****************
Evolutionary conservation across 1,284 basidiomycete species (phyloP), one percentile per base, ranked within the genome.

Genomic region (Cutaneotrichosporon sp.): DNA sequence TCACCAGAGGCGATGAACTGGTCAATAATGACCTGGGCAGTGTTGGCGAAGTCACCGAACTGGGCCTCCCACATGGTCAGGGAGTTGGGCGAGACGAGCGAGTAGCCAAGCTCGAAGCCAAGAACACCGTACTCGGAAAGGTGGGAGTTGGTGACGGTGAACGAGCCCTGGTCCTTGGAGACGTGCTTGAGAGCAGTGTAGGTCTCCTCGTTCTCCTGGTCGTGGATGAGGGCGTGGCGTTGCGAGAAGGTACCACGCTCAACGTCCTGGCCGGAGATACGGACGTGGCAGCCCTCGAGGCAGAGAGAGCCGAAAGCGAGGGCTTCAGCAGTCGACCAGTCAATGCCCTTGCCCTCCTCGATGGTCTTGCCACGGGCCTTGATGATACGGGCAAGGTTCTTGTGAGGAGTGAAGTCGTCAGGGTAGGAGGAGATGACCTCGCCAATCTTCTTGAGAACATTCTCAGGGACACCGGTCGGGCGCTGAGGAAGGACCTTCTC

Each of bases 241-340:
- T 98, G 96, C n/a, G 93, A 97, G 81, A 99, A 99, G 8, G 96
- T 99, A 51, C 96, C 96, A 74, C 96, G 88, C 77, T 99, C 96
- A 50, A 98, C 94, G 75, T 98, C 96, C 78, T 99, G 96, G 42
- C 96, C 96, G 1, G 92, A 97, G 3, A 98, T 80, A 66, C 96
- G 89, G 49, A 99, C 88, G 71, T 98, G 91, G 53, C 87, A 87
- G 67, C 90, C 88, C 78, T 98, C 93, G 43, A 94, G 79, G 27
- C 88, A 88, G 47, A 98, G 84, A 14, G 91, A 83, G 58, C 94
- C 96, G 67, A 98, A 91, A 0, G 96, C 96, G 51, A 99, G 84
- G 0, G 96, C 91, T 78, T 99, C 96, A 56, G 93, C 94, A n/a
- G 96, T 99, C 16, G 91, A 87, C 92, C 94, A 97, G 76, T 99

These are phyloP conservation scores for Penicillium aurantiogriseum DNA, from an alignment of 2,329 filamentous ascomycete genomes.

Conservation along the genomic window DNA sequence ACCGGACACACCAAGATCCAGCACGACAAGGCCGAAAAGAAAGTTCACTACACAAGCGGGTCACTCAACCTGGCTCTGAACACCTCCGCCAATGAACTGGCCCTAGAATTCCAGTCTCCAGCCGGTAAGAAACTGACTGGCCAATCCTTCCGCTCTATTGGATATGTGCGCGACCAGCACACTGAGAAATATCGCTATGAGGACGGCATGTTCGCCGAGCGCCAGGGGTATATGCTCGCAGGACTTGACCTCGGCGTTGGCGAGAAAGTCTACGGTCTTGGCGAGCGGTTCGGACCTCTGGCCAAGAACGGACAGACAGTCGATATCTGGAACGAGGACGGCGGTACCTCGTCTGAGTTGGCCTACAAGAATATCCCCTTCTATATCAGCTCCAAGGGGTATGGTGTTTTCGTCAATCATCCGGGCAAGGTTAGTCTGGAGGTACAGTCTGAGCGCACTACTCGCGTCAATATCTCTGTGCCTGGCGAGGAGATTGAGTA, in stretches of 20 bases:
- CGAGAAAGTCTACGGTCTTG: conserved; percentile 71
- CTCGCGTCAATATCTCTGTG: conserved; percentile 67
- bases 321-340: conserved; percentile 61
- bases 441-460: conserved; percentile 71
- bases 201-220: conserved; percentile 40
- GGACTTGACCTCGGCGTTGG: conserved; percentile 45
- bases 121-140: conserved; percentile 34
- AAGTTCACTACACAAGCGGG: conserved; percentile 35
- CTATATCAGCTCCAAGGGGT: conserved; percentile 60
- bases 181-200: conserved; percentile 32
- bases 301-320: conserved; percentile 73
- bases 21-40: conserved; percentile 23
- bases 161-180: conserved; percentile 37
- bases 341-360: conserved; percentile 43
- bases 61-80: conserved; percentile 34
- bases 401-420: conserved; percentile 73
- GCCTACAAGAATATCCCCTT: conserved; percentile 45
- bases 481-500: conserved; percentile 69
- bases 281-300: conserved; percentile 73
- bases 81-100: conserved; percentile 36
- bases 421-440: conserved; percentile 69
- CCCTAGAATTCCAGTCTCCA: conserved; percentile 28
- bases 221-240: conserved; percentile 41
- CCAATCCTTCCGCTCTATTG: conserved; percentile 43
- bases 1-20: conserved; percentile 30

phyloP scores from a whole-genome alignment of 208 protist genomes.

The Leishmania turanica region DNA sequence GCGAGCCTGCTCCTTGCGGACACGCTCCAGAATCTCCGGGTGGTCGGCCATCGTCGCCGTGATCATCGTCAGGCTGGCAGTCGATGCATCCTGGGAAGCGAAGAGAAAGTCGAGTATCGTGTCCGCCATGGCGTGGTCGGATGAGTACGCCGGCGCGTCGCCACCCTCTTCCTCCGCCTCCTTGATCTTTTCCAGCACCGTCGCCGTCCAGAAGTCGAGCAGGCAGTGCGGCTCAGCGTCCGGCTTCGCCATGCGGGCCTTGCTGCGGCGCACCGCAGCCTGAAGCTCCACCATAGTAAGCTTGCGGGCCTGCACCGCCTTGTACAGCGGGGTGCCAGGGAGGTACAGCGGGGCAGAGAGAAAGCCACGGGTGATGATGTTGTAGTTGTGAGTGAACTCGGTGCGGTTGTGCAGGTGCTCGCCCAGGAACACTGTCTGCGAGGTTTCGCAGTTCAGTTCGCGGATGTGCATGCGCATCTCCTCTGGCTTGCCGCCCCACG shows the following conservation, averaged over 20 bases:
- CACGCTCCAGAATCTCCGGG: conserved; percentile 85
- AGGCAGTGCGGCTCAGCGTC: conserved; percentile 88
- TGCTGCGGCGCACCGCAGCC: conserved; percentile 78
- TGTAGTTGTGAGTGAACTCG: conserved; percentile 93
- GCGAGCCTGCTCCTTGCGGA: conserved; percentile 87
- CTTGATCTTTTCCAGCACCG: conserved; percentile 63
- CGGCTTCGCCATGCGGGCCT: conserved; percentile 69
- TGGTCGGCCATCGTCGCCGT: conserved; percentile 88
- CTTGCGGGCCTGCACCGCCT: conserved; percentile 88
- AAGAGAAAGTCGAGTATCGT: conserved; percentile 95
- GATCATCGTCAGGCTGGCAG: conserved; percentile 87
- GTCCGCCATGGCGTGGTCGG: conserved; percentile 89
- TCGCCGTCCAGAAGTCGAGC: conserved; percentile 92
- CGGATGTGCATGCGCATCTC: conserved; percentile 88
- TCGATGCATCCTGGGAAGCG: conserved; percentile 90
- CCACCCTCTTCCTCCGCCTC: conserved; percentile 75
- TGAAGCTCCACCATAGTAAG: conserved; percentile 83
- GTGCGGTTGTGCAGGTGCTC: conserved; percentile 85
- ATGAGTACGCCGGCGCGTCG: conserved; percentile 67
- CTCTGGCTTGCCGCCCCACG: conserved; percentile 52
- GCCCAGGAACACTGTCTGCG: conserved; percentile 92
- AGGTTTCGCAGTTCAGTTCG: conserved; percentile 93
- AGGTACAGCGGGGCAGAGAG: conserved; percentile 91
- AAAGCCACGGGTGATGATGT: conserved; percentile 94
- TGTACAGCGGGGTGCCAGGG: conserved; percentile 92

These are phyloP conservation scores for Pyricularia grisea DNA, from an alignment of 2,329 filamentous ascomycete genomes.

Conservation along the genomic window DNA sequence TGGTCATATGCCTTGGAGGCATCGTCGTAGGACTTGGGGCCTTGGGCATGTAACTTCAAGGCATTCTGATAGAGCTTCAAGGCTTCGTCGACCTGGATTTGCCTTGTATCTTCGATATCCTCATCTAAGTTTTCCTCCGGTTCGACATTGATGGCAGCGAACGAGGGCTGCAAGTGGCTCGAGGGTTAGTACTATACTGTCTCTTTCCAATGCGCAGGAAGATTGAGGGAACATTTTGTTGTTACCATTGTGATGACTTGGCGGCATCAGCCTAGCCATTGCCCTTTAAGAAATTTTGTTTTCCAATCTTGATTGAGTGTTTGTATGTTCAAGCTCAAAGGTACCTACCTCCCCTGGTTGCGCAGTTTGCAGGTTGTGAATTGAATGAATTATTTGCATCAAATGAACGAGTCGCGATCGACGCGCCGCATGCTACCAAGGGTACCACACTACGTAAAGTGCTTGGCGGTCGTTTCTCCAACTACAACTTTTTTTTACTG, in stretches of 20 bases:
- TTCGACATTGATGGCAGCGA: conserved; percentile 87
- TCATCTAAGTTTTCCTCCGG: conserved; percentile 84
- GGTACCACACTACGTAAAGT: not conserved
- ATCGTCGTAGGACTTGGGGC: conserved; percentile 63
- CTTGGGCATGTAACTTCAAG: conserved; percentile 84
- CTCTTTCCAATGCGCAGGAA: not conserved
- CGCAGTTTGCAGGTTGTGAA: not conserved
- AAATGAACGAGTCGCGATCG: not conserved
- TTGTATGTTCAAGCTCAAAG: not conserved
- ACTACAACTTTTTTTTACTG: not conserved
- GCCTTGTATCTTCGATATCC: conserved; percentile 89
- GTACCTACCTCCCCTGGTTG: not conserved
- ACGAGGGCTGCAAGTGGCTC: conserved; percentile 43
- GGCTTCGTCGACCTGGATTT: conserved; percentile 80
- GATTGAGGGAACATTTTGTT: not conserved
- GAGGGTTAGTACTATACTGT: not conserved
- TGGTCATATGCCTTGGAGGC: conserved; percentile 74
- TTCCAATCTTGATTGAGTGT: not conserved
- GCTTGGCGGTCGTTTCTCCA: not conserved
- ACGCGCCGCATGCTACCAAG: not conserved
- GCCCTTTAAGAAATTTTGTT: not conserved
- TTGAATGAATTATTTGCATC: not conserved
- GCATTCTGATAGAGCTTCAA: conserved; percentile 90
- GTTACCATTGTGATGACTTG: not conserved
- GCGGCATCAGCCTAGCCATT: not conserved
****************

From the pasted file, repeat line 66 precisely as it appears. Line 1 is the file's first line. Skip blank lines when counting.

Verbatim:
- AAAGCCACGGGTGATGATGT: conserved; percentile 94